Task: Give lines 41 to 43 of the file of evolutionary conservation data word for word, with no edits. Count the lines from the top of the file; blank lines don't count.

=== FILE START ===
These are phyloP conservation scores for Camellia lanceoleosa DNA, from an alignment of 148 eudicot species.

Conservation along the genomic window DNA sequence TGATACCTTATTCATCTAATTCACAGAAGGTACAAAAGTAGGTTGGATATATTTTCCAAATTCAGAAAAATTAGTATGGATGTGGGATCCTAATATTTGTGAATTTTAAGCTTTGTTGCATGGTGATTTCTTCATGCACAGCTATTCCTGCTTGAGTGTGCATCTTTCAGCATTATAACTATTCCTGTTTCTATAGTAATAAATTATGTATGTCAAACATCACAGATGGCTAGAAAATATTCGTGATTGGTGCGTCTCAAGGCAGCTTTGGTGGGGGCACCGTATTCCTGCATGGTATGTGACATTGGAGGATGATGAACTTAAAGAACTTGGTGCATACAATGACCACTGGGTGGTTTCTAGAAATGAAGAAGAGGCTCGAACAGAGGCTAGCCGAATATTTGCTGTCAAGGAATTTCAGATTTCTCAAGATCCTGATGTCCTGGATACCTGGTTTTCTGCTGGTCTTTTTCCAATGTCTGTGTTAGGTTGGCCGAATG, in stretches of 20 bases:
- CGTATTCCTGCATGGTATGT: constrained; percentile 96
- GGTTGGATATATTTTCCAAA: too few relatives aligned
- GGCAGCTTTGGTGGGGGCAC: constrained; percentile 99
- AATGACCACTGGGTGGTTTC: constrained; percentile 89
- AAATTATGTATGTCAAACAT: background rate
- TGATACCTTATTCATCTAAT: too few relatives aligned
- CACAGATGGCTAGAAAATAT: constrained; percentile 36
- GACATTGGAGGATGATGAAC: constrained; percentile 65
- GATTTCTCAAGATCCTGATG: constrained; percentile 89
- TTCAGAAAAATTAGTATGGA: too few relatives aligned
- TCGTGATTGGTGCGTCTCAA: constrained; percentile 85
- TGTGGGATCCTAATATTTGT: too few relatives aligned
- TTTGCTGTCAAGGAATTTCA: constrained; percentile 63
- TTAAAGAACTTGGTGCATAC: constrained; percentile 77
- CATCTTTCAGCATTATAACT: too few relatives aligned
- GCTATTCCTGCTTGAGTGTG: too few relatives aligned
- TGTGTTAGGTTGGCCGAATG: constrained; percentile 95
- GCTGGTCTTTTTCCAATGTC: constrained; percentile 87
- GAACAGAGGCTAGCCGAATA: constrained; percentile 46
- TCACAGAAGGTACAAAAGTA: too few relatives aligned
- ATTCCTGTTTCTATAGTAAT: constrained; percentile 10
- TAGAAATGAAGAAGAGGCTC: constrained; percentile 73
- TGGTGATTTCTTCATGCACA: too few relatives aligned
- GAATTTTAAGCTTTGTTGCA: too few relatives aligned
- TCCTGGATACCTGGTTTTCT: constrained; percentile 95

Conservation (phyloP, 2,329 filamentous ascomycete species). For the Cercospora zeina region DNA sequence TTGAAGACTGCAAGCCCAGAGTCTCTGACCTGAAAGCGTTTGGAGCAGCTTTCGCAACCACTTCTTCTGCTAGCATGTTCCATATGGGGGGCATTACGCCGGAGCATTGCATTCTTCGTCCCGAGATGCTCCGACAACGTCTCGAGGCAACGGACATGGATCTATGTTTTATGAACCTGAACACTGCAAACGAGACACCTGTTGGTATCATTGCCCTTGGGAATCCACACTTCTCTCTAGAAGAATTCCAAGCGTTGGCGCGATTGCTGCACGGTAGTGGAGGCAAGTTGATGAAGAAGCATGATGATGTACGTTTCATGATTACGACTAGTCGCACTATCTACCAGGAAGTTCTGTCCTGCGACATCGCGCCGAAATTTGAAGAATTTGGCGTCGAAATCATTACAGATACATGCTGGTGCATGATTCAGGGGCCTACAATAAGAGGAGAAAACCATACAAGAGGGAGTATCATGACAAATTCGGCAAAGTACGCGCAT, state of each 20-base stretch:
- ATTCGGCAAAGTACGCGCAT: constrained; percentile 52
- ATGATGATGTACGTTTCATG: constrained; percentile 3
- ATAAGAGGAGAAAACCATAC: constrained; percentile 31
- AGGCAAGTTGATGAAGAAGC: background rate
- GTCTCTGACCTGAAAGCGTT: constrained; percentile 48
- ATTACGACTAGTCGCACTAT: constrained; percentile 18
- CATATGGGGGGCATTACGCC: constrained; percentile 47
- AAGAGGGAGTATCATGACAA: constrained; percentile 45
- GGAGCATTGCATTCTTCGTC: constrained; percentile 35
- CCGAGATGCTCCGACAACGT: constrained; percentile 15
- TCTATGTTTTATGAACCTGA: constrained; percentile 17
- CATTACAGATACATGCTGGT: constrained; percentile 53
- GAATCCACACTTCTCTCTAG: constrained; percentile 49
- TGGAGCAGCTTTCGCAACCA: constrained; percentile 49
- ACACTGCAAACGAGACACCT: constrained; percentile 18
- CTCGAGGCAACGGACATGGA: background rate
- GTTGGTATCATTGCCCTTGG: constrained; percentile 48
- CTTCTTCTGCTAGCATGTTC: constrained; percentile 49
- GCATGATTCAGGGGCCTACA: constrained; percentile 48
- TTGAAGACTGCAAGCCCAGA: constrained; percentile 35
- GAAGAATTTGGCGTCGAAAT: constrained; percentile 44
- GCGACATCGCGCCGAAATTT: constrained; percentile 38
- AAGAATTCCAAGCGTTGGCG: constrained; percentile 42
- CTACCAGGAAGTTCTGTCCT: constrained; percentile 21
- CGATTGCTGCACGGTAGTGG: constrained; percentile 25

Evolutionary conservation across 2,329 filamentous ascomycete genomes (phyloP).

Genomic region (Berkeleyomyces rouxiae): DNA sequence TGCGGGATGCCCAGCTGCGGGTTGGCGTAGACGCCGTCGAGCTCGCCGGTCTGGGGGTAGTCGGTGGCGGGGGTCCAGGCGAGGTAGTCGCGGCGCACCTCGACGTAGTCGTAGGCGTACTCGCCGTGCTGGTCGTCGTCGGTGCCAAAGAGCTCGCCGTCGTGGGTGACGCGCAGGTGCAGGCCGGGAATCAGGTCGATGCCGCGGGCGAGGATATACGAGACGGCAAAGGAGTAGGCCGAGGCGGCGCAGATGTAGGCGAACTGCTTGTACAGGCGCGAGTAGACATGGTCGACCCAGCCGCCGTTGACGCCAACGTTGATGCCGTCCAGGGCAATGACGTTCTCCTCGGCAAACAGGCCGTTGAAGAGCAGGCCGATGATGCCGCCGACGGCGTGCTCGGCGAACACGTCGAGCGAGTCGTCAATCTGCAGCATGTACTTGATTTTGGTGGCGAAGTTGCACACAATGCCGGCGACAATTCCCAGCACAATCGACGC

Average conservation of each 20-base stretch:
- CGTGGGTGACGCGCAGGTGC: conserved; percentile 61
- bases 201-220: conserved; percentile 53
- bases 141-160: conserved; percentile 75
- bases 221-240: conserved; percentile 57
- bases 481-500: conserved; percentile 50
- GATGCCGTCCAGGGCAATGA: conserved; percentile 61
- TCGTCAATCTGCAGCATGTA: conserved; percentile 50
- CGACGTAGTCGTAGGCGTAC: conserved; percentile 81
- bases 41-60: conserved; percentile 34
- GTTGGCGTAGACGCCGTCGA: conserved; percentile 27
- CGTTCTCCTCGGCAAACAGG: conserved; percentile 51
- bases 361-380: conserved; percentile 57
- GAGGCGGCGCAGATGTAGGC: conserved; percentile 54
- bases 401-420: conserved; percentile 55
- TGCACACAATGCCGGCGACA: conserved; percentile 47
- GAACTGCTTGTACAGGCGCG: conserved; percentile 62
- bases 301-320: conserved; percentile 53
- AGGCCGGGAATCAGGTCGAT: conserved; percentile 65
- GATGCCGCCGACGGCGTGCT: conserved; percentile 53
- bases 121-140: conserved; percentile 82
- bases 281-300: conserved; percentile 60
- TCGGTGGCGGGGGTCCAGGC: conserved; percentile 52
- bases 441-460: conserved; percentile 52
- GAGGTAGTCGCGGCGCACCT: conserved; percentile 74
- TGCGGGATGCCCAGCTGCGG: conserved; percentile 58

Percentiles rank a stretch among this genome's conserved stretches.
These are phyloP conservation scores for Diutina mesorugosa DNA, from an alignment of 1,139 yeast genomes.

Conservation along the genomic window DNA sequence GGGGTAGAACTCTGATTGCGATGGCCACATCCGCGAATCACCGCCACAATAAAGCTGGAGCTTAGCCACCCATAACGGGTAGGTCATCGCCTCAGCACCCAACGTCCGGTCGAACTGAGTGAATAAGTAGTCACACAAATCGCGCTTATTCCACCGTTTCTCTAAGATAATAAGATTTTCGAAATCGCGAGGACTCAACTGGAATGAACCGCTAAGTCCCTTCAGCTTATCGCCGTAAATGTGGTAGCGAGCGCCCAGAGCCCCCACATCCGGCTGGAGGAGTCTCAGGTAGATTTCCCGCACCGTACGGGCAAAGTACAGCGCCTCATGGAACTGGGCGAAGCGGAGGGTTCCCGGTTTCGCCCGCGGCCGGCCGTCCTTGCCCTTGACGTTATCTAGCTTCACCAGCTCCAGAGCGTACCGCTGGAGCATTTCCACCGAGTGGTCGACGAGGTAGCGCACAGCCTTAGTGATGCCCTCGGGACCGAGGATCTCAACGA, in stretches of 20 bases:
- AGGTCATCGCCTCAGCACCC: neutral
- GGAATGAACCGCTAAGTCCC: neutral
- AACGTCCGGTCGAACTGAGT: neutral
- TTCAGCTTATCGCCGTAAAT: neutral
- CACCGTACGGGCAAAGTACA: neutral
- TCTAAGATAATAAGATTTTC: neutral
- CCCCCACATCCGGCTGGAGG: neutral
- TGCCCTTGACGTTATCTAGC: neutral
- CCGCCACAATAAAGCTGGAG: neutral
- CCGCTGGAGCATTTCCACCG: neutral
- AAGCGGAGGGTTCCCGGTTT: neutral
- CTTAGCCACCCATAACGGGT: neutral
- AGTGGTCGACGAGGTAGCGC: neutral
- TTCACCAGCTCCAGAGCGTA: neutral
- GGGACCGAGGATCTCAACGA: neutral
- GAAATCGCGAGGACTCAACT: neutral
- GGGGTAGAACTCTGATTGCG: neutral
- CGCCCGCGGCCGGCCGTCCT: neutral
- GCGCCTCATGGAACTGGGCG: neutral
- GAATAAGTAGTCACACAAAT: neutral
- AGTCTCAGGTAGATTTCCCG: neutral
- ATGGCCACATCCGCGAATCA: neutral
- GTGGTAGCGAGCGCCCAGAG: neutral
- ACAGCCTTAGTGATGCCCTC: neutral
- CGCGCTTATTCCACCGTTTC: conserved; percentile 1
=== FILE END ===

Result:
- GAATCCACACTTCTCTCTAG: constrained; percentile 49
- TGGAGCAGCTTTCGCAACCA: constrained; percentile 49
- ACACTGCAAACGAGACACCT: constrained; percentile 18